2. Create multiple and ongoing venues for employees to ask questions.
Many organizations utilize large-scale town halls where everyone gets the same message at the same time and hears the same answers to the same questions. Others create a “comment box” program where people can anonymously drop questions for the leader into a box that gets reviewed at staff meetings. Still others start team meetings with requests for employees to bring forth information from the ‘rumor mill,’ and the leader commits to dispelling or finding out the truth about these rumors and reporting back to the team. However you orchestrate it, questions will continue to emerge as change takes hold. Allow continuous opportunity to raise concerns, not just a one-time event.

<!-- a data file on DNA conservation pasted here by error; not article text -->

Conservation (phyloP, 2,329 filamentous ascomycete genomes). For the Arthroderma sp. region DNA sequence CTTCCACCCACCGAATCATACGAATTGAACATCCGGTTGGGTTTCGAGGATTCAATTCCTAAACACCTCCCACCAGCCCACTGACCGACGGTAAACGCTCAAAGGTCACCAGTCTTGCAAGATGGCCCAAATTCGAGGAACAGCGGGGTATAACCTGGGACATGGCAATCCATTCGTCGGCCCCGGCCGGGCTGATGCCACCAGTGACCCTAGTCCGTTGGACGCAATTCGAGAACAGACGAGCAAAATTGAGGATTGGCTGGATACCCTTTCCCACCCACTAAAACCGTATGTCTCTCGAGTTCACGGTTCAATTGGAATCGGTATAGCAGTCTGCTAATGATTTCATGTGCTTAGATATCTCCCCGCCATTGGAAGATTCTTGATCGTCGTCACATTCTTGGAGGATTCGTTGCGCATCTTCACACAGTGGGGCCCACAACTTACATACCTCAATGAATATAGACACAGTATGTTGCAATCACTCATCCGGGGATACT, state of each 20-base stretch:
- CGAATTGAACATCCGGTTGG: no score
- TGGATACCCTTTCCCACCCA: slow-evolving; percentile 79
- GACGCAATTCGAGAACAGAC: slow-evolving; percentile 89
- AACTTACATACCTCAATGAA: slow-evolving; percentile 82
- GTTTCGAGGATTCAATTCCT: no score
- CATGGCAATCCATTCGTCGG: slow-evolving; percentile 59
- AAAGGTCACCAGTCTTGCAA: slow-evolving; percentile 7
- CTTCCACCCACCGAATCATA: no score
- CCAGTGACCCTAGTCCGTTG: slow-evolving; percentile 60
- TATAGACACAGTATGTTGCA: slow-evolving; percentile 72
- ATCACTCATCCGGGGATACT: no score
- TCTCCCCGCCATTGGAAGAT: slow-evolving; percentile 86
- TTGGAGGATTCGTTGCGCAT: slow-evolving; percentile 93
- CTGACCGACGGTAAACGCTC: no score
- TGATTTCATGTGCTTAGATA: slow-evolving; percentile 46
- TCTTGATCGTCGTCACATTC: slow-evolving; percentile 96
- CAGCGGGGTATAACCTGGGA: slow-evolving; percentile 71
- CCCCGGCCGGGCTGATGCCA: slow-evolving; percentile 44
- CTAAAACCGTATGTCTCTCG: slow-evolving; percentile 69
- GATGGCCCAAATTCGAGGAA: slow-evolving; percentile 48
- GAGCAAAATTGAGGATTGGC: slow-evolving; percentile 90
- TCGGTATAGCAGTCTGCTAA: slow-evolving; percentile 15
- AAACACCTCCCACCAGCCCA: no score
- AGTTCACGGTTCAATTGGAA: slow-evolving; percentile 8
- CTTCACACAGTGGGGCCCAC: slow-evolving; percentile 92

3. Avoid creating an “us versus them” environment between acceptors and resisters.
Remember, we are truly all on the same page here. In the example of the NY Times Op Ed, the author indicates that the resistance’s motivations are to stop actions and policies they perceive as destructive. Employees may too feel they’re protecting the company’s legacy, values, history, or employees by resisting change. In some ways, these are noble and genuine motivations that signify the employees’ commitment, and you want to foster and support those feelings. Even better, refining your vision to specifically address areas of concern for employees (i.e., preserving company history) is a valuable tool of influence because allowing employees to make an impact on the vision will inherently increase their buy-in. Understanding the motivations and fears of your resisters is key to aligning the team or organization for success.